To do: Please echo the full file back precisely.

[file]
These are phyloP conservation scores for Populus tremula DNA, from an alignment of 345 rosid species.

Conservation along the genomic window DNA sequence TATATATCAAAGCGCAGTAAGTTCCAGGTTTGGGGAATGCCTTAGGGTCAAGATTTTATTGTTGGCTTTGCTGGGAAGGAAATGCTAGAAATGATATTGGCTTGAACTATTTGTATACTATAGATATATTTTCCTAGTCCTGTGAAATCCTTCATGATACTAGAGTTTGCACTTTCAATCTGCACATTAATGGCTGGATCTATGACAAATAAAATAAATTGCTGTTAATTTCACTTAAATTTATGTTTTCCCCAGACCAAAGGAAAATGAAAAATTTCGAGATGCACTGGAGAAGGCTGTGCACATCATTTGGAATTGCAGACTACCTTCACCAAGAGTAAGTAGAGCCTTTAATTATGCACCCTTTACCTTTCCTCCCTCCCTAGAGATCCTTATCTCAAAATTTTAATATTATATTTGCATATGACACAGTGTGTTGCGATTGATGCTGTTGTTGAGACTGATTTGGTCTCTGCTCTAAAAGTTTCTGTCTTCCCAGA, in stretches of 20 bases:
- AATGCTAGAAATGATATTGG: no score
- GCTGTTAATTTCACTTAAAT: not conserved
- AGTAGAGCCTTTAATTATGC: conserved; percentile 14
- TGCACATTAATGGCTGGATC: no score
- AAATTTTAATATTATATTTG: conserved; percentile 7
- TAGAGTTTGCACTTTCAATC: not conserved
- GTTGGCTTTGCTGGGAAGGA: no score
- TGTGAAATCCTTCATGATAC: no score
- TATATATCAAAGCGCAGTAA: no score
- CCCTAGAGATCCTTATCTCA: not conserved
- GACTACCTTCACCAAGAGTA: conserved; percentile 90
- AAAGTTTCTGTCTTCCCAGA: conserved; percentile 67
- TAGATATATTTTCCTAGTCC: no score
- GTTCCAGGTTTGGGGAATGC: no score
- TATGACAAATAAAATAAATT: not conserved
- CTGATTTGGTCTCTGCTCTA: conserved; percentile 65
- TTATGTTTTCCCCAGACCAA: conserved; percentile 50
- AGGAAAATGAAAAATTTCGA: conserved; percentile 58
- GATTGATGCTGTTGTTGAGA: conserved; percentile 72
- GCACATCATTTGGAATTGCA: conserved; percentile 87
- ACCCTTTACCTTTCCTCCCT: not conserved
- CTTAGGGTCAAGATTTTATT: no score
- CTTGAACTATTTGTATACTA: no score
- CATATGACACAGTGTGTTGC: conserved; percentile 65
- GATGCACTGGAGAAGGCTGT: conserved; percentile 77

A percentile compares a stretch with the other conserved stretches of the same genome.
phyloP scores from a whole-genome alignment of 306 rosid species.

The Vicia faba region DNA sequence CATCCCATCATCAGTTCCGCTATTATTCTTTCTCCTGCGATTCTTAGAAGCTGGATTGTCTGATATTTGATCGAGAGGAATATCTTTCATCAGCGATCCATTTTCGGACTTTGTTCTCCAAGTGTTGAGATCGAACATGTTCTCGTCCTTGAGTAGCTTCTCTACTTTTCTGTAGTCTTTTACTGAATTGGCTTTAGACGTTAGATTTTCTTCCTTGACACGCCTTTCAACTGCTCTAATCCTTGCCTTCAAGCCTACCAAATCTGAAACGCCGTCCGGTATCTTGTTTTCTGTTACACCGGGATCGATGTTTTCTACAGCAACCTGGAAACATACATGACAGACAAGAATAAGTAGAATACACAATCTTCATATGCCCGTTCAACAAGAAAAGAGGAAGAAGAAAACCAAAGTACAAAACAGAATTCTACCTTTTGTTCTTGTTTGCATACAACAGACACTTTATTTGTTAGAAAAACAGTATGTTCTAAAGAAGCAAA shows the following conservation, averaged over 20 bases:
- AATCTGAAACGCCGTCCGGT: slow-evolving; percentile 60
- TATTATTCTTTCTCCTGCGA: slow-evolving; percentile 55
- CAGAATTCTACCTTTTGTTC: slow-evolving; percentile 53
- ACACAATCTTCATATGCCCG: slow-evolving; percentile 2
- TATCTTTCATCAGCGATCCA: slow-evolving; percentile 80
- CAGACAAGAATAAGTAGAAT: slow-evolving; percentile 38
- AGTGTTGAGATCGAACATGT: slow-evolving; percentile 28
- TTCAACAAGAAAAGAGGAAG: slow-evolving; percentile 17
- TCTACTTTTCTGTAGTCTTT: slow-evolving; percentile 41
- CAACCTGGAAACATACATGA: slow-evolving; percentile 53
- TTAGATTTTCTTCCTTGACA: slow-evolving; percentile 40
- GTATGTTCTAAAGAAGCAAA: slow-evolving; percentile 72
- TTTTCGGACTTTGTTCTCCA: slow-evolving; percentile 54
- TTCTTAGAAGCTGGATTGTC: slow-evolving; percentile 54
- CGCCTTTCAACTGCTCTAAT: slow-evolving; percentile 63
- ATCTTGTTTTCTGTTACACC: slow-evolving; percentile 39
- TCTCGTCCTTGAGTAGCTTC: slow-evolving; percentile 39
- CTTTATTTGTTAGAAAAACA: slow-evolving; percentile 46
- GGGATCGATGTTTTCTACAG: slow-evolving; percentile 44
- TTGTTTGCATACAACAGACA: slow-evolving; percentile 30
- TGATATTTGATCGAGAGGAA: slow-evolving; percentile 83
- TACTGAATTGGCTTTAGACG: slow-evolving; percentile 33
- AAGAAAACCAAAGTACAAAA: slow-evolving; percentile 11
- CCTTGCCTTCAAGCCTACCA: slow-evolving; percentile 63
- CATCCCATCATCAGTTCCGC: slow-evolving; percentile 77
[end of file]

These are phyloP conservation scores for Populus tremula DNA, from an alignment of 345 rosid species.

Conservation along the genomic window DNA sequence TATATATCAAAGCGCAGTAAGTTCCAGGTTTGGGGAATGCCTTAGGGTCAAGATTTTATTGTTGGCTTTGCTGGGAAGGAAATGCTAGAAATGATATTGGCTTGAACTATTTGTATACTATAGATATATTTTCCTAGTCCTGTGAAATCCTTCATGATACTAGAGTTTGCACTTTCAATCTGCACATTAATGGCTGGATCTATGACAAATAAAATAAATTGCTGTTAATTTCACTTAAATTTATGTTTTCCCCAGACCAAAGGAAAATGAAAAATTTCGAGATGCACTGGAGAAGGCTGTGCACATCATTTGGAATTGCAGACTACCTTCACCAAGAGTAAGTAGAGCCTTTAATTATGCACCCTTTACCTTTCCTCCCTCCCTAGAGATCCTTATCTCAAAATTTTAATATTATATTTGCATATGACACAGTGTGTTGCGATTGATGCTGTTGTTGAGACTGATTTGGTCTCTGCTCTAAAAGTTTCTGTCTTCCCAGA, in stretches of 20 bases:
- AATGCTAGAAATGATATTGG: no score
- GCTGTTAATTTCACTTAAAT: not conserved
- AGTAGAGCCTTTAATTATGC: conserved; percentile 14
- TGCACATTAATGGCTGGATC: no score
- AAATTTTAATATTATATTTG: conserved; percentile 7
- TAGAGTTTGCACTTTCAATC: not conserved
- GTTGGCTTTGCTGGGAAGGA: no score
- TGTGAAATCCTTCATGATAC: no score
- TATATATCAAAGCGCAGTAA: no score
- CCCTAGAGATCCTTATCTCA: not conserved
- GACTACCTTCACCAAGAGTA: conserved; percentile 90
- AAAGTTTCTGTCTTCCCAGA: conserved; percentile 67
- TAGATATATTTTCCTAGTCC: no score
- GTTCCAGGTTTGGGGAATGC: no score
- TATGACAAATAAAATAAATT: not conserved
- CTGATTTGGTCTCTGCTCTA: conserved; percentile 65
- TTATGTTTTCCCCAGACCAA: conserved; percentile 50
- AGGAAAATGAAAAATTTCGA: conserved; percentile 58
- GATTGATGCTGTTGTTGAGA: conserved; percentile 72
- GCACATCATTTGGAATTGCA: conserved; percentile 87
- ACCCTTTACCTTTCCTCCCT: not conserved
- CTTAGGGTCAAGATTTTATT: no score
- CTTGAACTATTTGTATACTA: no score
- CATATGACACAGTGTGTTGC: conserved; percentile 65
- GATGCACTGGAGAAGGCTGT: conserved; percentile 77

A percentile compares a stretch with the other conserved stretches of the same genome.
phyloP scores from a whole-genome alignment of 306 rosid species.

The Vicia faba region DNA sequence CATCCCATCATCAGTTCCGCTATTATTCTTTCTCCTGCGATTCTTAGAAGCTGGATTGTCTGATATTTGATCGAGAGGAATATCTTTCATCAGCGATCCATTTTCGGACTTTGTTCTCCAAGTGTTGAGATCGAACATGTTCTCGTCCTTGAGTAGCTTCTCTACTTTTCTGTAGTCTTTTACTGAATTGGCTTTAGACGTTAGATTTTCTTCCTTGACACGCCTTTCAACTGCTCTAATCCTTGCCTTCAAGCCTACCAAATCTGAAACGCCGTCCGGTATCTTGTTTTCTGTTACACCGGGATCGATGTTTTCTACAGCAACCTGGAAACATACATGACAGACAAGAATAAGTAGAATACACAATCTTCATATGCCCGTTCAACAAGAAAAGAGGAAGAAGAAAACCAAAGTACAAAACAGAATTCTACCTTTTGTTCTTGTTTGCATACAACAGACACTTTATTTGTTAGAAAAACAGTATGTTCTAAAGAAGCAAA shows the following conservation, averaged over 20 bases:
- AATCTGAAACGCCGTCCGGT: slow-evolving; percentile 60
- TATTATTCTTTCTCCTGCGA: slow-evolving; percentile 55
- CAGAATTCTACCTTTTGTTC: slow-evolving; percentile 53
- ACACAATCTTCATATGCCCG: slow-evolving; percentile 2
- TATCTTTCATCAGCGATCCA: slow-evolving; percentile 80
- CAGACAAGAATAAGTAGAAT: slow-evolving; percentile 38
- AGTGTTGAGATCGAACATGT: slow-evolving; percentile 28
- TTCAACAAGAAAAGAGGAAG: slow-evolving; percentile 17
- TCTACTTTTCTGTAGTCTTT: slow-evolving; percentile 41
- CAACCTGGAAACATACATGA: slow-evolving; percentile 53
- TTAGATTTTCTTCCTTGACA: slow-evolving; percentile 40
- GTATGTTCTAAAGAAGCAAA: slow-evolving; percentile 72
- TTTTCGGACTTTGTTCTCCA: slow-evolving; percentile 54
- TTCTTAGAAGCTGGATTGTC: slow-evolving; percentile 54
- CGCCTTTCAACTGCTCTAAT: slow-evolving; percentile 63
- ATCTTGTTTTCTGTTACACC: slow-evolving; percentile 39
- TCTCGTCCTTGAGTAGCTTC: slow-evolving; percentile 39
- CTTTATTTGTTAGAAAAACA: slow-evolving; percentile 46
- GGGATCGATGTTTTCTACAG: slow-evolving; percentile 44
- TTGTTTGCATACAACAGACA: slow-evolving; percentile 30
- TGATATTTGATCGAGAGGAA: slow-evolving; percentile 83
- TACTGAATTGGCTTTAGACG: slow-evolving; percentile 33
- AAGAAAACCAAAGTACAAAA: slow-evolving; percentile 11
- CCTTGCCTTCAAGCCTACCA: slow-evolving; percentile 63
- CATCCCATCATCAGTTCCGC: slow-evolving; percentile 77